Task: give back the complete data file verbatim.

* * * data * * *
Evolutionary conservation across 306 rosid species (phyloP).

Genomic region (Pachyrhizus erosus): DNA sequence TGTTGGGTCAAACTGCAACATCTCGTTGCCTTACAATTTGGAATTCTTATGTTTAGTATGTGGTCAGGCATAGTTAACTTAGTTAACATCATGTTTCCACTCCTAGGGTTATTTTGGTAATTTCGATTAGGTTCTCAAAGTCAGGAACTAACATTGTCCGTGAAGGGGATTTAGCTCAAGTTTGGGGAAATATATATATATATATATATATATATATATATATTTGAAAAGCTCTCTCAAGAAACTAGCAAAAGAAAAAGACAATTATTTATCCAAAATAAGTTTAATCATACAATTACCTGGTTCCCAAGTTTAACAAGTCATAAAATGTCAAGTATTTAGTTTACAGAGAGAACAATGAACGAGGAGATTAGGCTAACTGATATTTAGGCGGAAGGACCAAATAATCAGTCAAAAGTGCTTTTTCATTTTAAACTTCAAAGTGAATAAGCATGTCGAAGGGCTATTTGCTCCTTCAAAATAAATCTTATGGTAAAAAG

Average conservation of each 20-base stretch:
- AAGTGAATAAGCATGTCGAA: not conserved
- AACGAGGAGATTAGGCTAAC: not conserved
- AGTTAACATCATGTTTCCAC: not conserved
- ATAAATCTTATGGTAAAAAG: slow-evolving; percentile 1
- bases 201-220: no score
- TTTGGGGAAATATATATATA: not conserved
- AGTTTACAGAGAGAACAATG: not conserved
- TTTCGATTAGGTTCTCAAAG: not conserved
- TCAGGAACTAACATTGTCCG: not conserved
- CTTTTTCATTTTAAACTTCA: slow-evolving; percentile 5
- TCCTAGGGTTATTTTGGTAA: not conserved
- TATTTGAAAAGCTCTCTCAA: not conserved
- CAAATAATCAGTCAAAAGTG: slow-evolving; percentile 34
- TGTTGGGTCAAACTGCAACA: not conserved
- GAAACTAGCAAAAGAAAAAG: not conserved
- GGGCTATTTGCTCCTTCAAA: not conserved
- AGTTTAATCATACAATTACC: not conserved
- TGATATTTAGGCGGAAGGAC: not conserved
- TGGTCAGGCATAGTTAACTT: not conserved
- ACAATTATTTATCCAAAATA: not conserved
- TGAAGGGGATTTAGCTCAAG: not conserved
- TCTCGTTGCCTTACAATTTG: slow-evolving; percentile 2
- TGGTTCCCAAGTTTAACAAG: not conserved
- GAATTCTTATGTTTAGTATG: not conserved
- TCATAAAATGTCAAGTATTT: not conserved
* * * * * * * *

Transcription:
Evolutionary conservation across 306 rosid species (phyloP).

Genomic region (Pachyrhizus erosus): DNA sequence TGTTGGGTCAAACTGCAACATCTCGTTGCCTTACAATTTGGAATTCTTATGTTTAGTATGTGGTCAGGCATAGTTAACTTAGTTAACATCATGTTTCCACTCCTAGGGTTATTTTGGTAATTTCGATTAGGTTCTCAAAGTCAGGAACTAACATTGTCCGTGAAGGGGATTTAGCTCAAGTTTGGGGAAATATATATATATATATATATATATATATATATATTTGAAAAGCTCTCTCAAGAAACTAGCAAAAGAAAAAGACAATTATTTATCCAAAATAAGTTTAATCATACAATTACCTGGTTCCCAAGTTTAACAAGTCATAAAATGTCAAGTATTTAGTTTACAGAGAGAACAATGAACGAGGAGATTAGGCTAACTGATATTTAGGCGGAAGGACCAAATAATCAGTCAAAAGTGCTTTTTCATTTTAAACTTCAAAGTGAATAAGCATGTCGAAGGGCTATTTGCTCCTTCAAAATAAATCTTATGGTAAAAAG

Average conservation of each 20-base stretch:
- AAGTGAATAAGCATGTCGAA: not conserved
- AACGAGGAGATTAGGCTAAC: not conserved
- AGTTAACATCATGTTTCCAC: not conserved
- ATAAATCTTATGGTAAAAAG: slow-evolving; percentile 1
- bases 201-220: no score
- TTTGGGGAAATATATATATA: not conserved
- AGTTTACAGAGAGAACAATG: not conserved
- TTTCGATTAGGTTCTCAAAG: not conserved
- TCAGGAACTAACATTGTCCG: not conserved
- CTTTTTCATTTTAAACTTCA: slow-evolving; percentile 5
- TCCTAGGGTTATTTTGGTAA: not conserved
- TATTTGAAAAGCTCTCTCAA: not conserved
- CAAATAATCAGTCAAAAGTG: slow-evolving; percentile 34
- TGTTGGGTCAAACTGCAACA: not conserved
- GAAACTAGCAAAAGAAAAAG: not conserved
- GGGCTATTTGCTCCTTCAAA: not conserved
- AGTTTAATCATACAATTACC: not conserved
- TGATATTTAGGCGGAAGGAC: not conserved
- TGGTCAGGCATAGTTAACTT: not conserved
- ACAATTATTTATCCAAAATA: not conserved
- TGAAGGGGATTTAGCTCAAG: not conserved
- TCTCGTTGCCTTACAATTTG: slow-evolving; percentile 2
- TGGTTCCCAAGTTTAACAAG: not conserved
- GAATTCTTATGTTTAGTATG: not conserved
- TCATAAAATGTCAAGTATTT: not conserved